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Marry Me, Lindsey Graham! 'We Aren't In Love, I Just Want Your Healthcare'


#1

Marry Me, Lindsey Graham! 'We Aren't In Love, I Just Want Your Healthcare'

Jake Johnson, staff writer

As Senate Republicans attempt to pass legislation that would strip health insurance from 22 million people and potentially cause the deaths of thousands, Indivisible Midlands activists have concluded that the best way to ensure they remain covered is to, well, marry one of their unbetro


#2

:joy::joy::joy::joy::joy::joy: Hilarious!


#3

Seems it would defeat the purpose, as marriage to Lindsey Graham would make the typical person violently I'll.


#4

It really shows how bad things have become that members of congress, who don't even get coverage under the federal employee's FEHB system, but must instead buy at full cost, a plan from the DC ACA exchange, are regarded as having enviously good coverage.

and even the FEHB coverage is not so good. The paycheck deduction for self plus one is about $480 a month. In the old days, any union local would have immediately called for a strike over such a lousy deal.


#5

Uhhh, excuse me, but didn't Congress already exempt themselves from the ACA when it first passed?
Oh yeah, that's right, they did.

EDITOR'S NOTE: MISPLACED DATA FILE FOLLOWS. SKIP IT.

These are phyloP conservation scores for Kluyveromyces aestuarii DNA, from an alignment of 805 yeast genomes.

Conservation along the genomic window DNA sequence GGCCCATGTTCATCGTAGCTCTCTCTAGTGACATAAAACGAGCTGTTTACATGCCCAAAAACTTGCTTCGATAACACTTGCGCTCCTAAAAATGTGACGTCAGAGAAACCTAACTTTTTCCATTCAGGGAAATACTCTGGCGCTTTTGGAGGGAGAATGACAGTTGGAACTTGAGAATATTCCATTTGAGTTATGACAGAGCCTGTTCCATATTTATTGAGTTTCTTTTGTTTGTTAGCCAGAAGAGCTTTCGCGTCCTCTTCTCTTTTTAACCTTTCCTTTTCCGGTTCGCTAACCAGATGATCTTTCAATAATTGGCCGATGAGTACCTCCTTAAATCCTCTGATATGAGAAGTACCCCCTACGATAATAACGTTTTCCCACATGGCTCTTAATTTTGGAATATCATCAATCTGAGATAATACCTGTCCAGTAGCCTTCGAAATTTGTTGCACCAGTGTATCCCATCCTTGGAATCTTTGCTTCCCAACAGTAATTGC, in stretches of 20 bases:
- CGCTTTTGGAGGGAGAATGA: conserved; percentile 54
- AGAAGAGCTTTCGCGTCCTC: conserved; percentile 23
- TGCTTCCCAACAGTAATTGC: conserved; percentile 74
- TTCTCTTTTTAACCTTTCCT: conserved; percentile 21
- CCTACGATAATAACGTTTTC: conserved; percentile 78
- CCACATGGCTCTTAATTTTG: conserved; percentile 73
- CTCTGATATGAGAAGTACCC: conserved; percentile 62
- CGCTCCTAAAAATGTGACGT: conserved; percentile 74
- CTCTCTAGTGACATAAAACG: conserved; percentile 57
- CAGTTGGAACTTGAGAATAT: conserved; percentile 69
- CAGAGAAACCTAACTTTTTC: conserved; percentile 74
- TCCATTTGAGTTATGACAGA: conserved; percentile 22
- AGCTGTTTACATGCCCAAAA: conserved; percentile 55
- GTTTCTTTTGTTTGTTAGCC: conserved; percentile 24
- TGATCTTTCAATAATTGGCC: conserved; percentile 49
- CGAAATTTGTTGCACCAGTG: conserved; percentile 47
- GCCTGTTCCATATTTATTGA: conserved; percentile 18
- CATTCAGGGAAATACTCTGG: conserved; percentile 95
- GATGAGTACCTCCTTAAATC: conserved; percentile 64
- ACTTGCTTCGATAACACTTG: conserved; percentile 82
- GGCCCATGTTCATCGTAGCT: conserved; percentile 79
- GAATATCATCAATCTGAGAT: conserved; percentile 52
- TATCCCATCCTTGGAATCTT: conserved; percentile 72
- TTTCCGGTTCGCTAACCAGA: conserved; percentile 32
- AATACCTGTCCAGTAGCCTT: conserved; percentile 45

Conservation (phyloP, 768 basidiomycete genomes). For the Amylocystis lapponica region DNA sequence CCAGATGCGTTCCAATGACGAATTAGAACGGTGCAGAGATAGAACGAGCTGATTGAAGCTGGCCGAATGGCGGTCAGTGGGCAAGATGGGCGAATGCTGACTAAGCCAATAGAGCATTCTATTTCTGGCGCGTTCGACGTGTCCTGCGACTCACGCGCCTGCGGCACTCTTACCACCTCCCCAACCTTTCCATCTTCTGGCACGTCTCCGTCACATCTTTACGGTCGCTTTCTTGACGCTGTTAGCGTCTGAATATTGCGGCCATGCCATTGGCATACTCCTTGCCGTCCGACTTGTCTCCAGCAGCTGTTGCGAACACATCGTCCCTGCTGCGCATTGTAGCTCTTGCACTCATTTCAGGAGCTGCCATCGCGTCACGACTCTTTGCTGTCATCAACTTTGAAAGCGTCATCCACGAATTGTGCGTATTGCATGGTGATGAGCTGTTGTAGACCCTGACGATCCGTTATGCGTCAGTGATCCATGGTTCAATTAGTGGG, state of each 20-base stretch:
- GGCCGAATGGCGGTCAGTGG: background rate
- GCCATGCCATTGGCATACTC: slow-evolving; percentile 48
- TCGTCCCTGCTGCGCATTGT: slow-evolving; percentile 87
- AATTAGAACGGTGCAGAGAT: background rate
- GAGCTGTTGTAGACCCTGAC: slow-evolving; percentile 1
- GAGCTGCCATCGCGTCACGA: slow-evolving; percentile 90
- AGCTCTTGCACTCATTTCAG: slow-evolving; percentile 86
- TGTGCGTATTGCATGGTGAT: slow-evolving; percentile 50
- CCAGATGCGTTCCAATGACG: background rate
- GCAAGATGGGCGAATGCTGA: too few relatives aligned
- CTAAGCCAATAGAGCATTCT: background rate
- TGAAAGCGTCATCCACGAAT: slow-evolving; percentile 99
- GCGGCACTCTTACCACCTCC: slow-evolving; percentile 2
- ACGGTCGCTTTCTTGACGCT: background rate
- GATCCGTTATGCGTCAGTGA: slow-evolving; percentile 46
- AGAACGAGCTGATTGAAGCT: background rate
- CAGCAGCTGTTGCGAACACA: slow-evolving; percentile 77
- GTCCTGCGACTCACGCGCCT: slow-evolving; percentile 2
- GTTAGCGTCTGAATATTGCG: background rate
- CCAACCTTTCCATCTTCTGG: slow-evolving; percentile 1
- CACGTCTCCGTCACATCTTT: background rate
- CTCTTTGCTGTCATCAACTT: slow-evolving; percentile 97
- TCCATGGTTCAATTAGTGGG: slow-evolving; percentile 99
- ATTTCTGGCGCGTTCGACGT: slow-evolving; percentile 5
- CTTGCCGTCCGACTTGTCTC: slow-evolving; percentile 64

And another thing, how is that new plan will cause 22,000,000 people to lose their healthcare when most of the providers have already baled out and the whole system is collapsing?
Oh wait, I forgot. The plan was for it to fail and usher in Single Payer.
Could that be why Trump won? Wait, I forgot, those pesky Russians.

OK, before someone has me blacklisted for trolling, just refute what I posted


#6

Ok, explain to me the difference between universal heath care and single payer and maybe a few thoughts on why single payer would be better than the ACA.

The ACA is not crashing here is what is working and what is not:


#7

The plan we need is Medicare For All. Universal health care isn't a plan, just a statement that everyone should have healthcare. Single payer can mean many things. Medicare for All would be, Medicare extended to everyone. Medicare is a government NOT FOR PROFIT program. Anything else which continues to involve insurance companies is a FOR PROFIT system. For Profit systems are more expensive because the insurance company is the middle man that must be paid from your premiums. Medicare For All would be funded by tax dollars, as it is now. But no middle man, and no premiums, and no deductibles, translate into a lower cost for each of us overall.